Many of the churches where I present my talks and workshops refer to the divine power at work in this world as “Father-Mother-God.” The reason is apparent. It is a simple reminder that this higher power that many of us call God, not only has a nature that we associate with fatherhood, but it also has characteristics that we associate with motherhood . . . such as nurturing.

I’ve never had an issue with the notion of God as Mother. But I’ll be perfectly honest with you. For much of my life I was very uncomfortable with the concept of God as Father.

You see, I used to harbor a lot of resentments towards my own father, and whenever I heard the word “Father” used in reference to God, I would cringe a little.

Then one day I had a revelation—one so simple, I was astounded that it didn’t occur to me sooner. I remembered that I was a father. And what, as a father, did I feel towards my children? Nothing but unconditional love. And what, as a father, did I want for my children? Nothing but for them to be happy and fulfilled . . . and I would gladly do anything in my power to help them live abundant and joyful lives.

For the first time, I could finally relate to idea of God as Father . . . as a loving, generous, powerful presence in my life that was continually providing for my needs, and continually guiding me towards the fulfillment of my heart’s desires.

At that moment, I not only changed the way I felt about God as Father, but I began to feel differently about my own father, as well. I began to look beyond his human shortcomings to see the divinely loving spirit within him. And I am happy to say that today I can truly appreciate many things about my father that I ignored or took for granted in the past.

Here’s to all the men who have been “fathers” in our lives—who have provided for our well-being, and guided us in effective ways of providing for ourselves . . . just like the divine flow guides and provides.

Here’s to our earthly fathers . . . and here’s to our heavenly one, as well.

Happy Father’s Day!


© 2009 by Steven Lane Taylor
Author of Row, Row, Row Your Boat:
A Guide for Living Life in the Divine Flow

Friday, June 12, 2009

Opportunity Is Knocking

June 14, 2009

Dear Friends,

I’m sure that most of you are very familiar with the age-old adage, “Opportunity Only Knocks Once.” I have heard that statement countless times throughout my life. And for much of my life, I never doubted it. But the more I learn about living life in the divine flow, the more I question the accuracy of that popular saying.

It is true that sometimes there are very unique opportunities that only exist for a short amount of time, and then those opportunities are gone forever. But, as I have mentioned many times before, the Universe (God/Divine Mind) isn’t limited by that. No matter what it is you think you specifically want, the Universe recognizes the underlying general experience you want to have—an experience of comfort, security, or freedom, for example—and the Universe sees a multitude of opportunities that you can give you that experience . . . not just one.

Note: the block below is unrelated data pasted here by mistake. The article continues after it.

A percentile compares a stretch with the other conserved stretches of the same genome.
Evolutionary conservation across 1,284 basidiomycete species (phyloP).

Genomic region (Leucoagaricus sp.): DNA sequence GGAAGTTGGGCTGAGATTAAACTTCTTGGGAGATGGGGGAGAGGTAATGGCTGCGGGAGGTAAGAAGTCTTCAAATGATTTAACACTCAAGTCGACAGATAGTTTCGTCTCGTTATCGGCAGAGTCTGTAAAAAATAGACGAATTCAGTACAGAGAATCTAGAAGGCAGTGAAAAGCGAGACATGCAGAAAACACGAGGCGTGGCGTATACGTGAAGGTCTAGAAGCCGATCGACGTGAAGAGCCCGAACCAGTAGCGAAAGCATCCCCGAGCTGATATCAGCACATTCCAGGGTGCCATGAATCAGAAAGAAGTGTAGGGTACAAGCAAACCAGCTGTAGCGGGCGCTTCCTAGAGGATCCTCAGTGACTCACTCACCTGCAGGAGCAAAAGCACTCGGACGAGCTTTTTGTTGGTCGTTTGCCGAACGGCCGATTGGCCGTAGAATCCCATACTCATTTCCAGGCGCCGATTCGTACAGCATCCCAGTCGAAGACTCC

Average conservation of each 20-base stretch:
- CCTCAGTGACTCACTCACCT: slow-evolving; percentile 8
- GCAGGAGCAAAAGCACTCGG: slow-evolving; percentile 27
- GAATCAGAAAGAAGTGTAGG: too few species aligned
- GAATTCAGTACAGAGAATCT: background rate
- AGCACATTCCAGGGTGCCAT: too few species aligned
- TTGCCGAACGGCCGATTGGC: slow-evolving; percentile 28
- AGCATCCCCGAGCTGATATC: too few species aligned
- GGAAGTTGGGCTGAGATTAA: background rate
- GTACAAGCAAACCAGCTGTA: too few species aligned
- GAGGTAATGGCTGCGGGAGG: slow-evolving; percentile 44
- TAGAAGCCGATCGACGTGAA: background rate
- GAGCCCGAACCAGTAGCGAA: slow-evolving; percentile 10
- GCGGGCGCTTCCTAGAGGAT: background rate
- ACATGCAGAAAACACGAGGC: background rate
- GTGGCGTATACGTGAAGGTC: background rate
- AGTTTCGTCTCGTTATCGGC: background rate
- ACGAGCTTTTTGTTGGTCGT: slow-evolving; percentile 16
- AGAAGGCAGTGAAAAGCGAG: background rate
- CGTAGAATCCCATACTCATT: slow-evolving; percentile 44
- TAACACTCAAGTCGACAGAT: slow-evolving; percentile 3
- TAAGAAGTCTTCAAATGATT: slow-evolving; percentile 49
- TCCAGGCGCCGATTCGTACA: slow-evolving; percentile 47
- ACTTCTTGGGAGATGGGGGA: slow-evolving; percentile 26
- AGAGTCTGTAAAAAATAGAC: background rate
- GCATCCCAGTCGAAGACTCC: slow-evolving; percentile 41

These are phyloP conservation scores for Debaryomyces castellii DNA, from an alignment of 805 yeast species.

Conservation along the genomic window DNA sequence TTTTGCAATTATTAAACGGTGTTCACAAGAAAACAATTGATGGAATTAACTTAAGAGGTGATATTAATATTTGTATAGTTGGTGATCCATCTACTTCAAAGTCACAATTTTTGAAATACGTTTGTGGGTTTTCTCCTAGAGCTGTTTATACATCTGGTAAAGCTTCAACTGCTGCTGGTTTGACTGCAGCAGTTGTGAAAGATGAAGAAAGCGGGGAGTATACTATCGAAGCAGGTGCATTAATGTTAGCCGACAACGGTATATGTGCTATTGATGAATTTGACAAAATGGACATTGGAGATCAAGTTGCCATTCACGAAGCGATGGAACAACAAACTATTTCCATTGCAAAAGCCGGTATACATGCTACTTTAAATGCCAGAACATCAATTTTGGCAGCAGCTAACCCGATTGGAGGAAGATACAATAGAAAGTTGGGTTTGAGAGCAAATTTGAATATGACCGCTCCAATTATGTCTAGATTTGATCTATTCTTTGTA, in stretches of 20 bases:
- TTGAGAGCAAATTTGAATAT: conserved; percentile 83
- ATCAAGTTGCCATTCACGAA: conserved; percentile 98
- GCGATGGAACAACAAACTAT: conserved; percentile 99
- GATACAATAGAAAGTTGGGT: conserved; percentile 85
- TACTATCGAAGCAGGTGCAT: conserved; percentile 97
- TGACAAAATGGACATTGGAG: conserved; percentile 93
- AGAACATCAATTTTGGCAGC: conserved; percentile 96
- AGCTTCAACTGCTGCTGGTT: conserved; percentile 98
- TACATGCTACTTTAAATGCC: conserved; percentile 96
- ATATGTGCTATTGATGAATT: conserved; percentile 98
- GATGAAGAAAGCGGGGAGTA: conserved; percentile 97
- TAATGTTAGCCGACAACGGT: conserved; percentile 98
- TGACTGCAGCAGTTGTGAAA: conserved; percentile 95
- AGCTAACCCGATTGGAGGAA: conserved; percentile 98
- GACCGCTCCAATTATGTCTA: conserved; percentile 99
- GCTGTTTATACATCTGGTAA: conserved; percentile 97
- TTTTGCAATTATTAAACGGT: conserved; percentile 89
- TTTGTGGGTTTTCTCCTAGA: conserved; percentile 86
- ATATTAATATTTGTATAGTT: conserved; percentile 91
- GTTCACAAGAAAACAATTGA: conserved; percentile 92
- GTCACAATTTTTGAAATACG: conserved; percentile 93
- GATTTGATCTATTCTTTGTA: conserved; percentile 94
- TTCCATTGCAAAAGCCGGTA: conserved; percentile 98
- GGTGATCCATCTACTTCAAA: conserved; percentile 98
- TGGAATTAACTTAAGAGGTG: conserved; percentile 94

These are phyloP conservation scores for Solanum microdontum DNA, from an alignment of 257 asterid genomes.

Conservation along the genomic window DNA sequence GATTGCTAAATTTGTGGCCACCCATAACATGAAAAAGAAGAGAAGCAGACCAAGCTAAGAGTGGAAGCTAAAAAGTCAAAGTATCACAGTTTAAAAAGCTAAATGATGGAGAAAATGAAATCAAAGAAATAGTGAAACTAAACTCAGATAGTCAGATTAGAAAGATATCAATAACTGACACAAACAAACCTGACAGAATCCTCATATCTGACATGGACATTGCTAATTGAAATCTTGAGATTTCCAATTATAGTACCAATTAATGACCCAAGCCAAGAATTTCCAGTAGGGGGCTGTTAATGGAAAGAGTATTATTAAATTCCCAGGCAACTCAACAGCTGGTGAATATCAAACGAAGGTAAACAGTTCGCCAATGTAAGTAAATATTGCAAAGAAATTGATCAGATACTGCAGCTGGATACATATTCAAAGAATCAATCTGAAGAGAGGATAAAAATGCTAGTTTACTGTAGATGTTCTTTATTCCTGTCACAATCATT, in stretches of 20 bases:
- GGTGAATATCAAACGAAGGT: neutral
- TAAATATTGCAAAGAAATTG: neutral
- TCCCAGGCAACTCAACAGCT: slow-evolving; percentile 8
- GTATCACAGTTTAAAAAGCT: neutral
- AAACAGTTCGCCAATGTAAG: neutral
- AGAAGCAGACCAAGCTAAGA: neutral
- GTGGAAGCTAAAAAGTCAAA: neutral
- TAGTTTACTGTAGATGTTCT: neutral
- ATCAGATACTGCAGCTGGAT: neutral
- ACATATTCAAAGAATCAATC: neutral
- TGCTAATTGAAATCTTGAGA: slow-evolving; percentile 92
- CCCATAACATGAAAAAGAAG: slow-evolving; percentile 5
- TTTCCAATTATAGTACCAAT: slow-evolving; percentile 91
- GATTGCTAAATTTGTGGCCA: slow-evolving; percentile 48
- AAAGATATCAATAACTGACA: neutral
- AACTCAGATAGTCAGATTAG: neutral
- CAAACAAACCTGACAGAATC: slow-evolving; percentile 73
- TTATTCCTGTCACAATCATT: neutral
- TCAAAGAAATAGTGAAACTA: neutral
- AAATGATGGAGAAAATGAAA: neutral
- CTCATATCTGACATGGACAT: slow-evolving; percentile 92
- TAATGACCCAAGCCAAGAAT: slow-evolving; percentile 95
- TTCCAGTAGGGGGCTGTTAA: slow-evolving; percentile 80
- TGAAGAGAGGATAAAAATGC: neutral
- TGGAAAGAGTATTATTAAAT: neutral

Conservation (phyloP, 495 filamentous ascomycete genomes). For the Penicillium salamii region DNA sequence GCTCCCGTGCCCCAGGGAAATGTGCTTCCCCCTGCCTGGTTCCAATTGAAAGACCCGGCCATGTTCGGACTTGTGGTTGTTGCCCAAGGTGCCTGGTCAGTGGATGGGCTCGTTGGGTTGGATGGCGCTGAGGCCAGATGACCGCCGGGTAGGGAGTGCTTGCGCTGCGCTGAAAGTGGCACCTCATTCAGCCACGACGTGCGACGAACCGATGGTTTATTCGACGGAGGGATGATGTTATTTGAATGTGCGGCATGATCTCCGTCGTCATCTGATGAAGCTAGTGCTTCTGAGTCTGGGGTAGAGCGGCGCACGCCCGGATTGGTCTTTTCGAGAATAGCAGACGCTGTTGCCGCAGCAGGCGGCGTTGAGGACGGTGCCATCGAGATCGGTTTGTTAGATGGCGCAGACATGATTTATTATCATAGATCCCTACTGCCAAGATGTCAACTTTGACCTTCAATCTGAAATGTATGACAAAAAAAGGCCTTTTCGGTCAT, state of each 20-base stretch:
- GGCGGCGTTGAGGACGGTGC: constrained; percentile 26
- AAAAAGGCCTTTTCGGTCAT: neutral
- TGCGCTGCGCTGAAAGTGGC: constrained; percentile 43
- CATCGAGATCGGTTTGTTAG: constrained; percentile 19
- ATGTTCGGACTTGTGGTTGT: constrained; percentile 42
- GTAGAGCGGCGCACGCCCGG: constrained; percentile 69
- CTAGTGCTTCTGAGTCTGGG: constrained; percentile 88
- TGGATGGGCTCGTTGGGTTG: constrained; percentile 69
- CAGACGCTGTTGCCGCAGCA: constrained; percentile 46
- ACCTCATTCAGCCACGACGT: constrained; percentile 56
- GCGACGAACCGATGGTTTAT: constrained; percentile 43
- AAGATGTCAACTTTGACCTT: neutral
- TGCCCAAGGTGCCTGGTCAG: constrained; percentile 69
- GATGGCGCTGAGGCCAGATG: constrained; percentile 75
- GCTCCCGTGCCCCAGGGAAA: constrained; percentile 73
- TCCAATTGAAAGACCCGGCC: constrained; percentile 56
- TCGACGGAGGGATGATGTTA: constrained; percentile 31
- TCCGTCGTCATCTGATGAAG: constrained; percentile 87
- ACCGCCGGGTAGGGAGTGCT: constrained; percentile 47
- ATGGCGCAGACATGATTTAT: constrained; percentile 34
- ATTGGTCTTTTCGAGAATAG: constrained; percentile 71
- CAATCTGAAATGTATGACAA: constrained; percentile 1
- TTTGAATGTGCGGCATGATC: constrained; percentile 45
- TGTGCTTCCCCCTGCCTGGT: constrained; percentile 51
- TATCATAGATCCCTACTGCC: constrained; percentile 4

Remember, too, that many of the opportunities that come “knocking on your door,” aren’t the final destination you are trying to reach, but are merely stepping stones that move you closer to that chosen destination. And again, when it comes to getting where you want to go, the Universe sees a virtually unlimited number of ways to get there . . . not just one.

And finally, whether it’s simply a step in the right direction, or it’s that final step that will completely fulfill your heart’s desire, the Universe will tell you what that step is repeatedly . . . not just once. When, for example, the divine flow was leading me to my publisher, it told me exactly what step to take three different times, in three different ways, all within one week.

So, is it true that “Opportunity Only Knocks Once?” Sometimes, sure. But after that, opportunity will probably ring the doorbell, tap on the window, call you on the phone, text message you, mail you a letter, send you an email, and/or contact you through Facebook, MySpace, or Twitter!

Instead of getting too hung-up on the limited, singular idea that “Opportunity Only Knocks Once,” I invite you to embrace a more expansive idea. It’s the idea that “Opportunities Abound” . . . and they are always trying to get your attention—over and over and over again!


© 2009 by Steven Lane Taylor
Author of Row, Row, Row Your Boat:
A Guide for Living Life in the Divine Flow

Saturday, June 6, 2009

The Pleasures of Life

June 7, 2009

Dear Friends,

One of the first big hits by the world-famous singer/songwriter called Sting, was centered around this lyric: “We are spirits in the material world.” Last weekend, I got to see a great example of that.

I was in Dallas, Texas, for the first birthday of my grandson, Cole. If you want to actually see spirit, just look into the eyes of a one-year-old. As you can see from the picture below, the divine light that comes shining through those eyes is unmistakable.

And what fun it is to watch that spirit enjoying the material world it finds itself in.

My birthday gift to Cole was a small Native American drum from Sedona, and he immediately began to bang on it with relish. You could feel his excitement grow with every beat. And the expression on his face seemed to say, “Listen to the sound I can make! Listen! Listen!”

And then, when I banged on the drum myself, he began to wiggle and jiggle his body to the rhythm. I felt like I was witnessing Cole’s soul—his divine, eternal spirit—being fully aware of its presence in this material world, and consciously enjoying the pleasures that this world has to offer. “Look, I have a body!” “Look, I can move it all around!”

So, you may ask, what does that have to do with living life in the divine flow? Simply this: Always remember that your enjoyment of life has little to do with reaching the chosen destinations you are “rowing” toward.